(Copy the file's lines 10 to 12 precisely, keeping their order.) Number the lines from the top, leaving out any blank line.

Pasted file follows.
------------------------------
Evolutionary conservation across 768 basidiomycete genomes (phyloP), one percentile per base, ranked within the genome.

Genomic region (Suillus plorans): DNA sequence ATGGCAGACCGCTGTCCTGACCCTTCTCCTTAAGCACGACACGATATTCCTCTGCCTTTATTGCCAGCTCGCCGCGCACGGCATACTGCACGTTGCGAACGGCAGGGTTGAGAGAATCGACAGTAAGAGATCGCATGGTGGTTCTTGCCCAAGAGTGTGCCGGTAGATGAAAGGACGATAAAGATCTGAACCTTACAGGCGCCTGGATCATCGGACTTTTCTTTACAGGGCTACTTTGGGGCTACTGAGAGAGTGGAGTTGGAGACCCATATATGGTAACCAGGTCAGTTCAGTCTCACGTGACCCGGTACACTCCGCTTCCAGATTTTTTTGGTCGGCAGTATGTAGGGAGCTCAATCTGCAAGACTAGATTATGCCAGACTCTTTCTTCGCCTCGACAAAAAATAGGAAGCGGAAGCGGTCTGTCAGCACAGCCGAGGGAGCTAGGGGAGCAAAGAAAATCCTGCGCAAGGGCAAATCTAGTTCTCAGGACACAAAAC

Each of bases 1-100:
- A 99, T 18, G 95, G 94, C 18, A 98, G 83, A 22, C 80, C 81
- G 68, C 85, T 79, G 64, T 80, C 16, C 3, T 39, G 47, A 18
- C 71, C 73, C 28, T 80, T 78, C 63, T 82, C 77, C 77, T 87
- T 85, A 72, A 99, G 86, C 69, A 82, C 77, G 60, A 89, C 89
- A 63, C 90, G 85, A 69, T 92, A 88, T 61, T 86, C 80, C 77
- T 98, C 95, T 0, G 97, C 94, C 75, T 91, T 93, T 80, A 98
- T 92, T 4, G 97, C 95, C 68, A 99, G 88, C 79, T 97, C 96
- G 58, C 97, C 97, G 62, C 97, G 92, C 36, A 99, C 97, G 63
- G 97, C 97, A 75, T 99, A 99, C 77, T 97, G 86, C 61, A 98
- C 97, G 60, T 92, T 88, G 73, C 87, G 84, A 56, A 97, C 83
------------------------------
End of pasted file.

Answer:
- T 92, T 4, G 97, C 95, C 68, A 99, G 88, C 79, T 97, C 96
- G 58, C 97, C 97, G 62, C 97, G 92, C 36, A 99, C 97, G 63
- G 97, C 97, A 75, T 99, A 99, C 77, T 97, G 86, C 61, A 98